Saturday, 24 August 2013

Hull City 1 Norwich City 0

Today, we witnessed the Tigers finest ever Premier League performance at the KC Stadium. In truth, it’s not top of a particularly long list but it does climb above the home win over Manchester City and the first ever Premier League victory against Fulham – on my list at least.

Not only did City hold on for victory despite being a man light for over 70 minutes but in doing so, they produced some of the silkiest, sexiest football I’ve seen from blokes in black and amber. Late in the first half the Tigers played the ball out of defence on the right hand side, from Elmohamady, through Koren, Huddlestone and Brady before Sone Aluko back-heeled the ball between opposing centre half and full back and Jake Livermore raced through on goal but shot over the bar. Chris Hughton stood on the touchline rubbing his eyes in disbelief while simultaneously having a quick count of how many City actually had on the pitch.

Tom Huddlestone and Jake Livermore made their first starts for City with Meyler and Graham making way from last week’s 2-0 hammering at Chelsea. Norwich arrived with several of their shiny new summer purchases barely out of the wrapping. If they thought they were in for a stroll in a place they’d never heard of, they would be badly mistaken. By half time Ricky Van Wolswinkel was dropping into his own half just to touch the ball. Leroy Fer cut a deeply frustrated figure. Javier Garrido went home with first prize in the “Kick an Aluko because you can’t get the ball off him” competition. Catchy name.

The game was even enough for the first twenty minutes with Emmanuel Tettey heading the only decent chance wide of the post. Then it turned on a tumultuous ten minutes. First Elmohamady swung a wonderful cross into the box from deep, Sagbo got ahead of Michael Turner in the box and the ex-Tiger hauled Sagbo to the ground. The ref awarded the spot-kick, correctly, and then proved utterly useless as Tettey held up the taking of the pen moaning about the position of the ball. That would become a theme.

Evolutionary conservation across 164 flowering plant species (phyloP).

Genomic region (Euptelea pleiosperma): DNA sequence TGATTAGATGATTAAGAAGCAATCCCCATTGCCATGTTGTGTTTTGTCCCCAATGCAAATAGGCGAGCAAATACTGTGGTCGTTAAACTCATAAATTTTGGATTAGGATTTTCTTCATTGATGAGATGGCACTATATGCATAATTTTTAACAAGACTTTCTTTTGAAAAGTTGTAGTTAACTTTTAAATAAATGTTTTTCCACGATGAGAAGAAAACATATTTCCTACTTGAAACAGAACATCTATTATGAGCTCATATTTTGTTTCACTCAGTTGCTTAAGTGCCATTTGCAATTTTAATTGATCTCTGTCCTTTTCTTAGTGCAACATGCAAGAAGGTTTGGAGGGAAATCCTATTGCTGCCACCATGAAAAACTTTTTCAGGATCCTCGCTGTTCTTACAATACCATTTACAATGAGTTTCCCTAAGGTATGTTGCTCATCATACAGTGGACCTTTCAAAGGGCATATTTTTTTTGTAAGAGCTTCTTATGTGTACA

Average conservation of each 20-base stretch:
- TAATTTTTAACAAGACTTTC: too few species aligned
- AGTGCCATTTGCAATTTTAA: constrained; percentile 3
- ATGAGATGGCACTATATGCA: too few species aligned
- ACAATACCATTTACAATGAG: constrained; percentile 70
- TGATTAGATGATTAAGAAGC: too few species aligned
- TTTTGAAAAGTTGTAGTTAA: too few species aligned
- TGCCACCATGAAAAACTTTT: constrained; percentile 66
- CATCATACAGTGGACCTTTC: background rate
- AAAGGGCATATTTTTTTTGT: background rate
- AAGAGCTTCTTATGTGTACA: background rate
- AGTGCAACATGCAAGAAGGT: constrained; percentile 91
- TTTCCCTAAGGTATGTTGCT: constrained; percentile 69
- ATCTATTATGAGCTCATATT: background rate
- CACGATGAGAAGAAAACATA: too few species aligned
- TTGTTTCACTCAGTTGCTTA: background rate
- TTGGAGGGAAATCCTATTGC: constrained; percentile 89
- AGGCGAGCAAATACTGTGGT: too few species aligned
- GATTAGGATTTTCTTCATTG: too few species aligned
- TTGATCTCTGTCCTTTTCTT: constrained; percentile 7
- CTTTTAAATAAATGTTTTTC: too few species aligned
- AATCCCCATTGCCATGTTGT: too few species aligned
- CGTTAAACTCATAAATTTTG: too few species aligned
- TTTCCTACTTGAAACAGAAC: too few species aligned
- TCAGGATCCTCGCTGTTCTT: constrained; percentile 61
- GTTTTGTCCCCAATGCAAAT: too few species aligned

Despite the gamesmanship, Robbie Brady sent John Ruddy the wrong way and a first Premier League goal for three years was on the board [1-0]. The game had barely settled back into a pattern when Mike Jones sent off Yannick Sagbo. There’d been a bit of verbal between Turner and Sagbo over the penalty award and tempers flared at the other end when Turner chucked himself down in the area looking for the ref to even things up. As the players wandered out, Nathan Redmond having smashed the ball over the bar for a goal kick, Sagbo and Russell Martin had a little tussle. For reasons known only to him, Sagbo tried to head-butt Martin. There was barely any connection but it’s just one of those things that you know immediately will be punished with a red card. The ref rightly produced one and my heart sank. Surviving for over an hour against a strong looking Norwich side was going to be very difficult.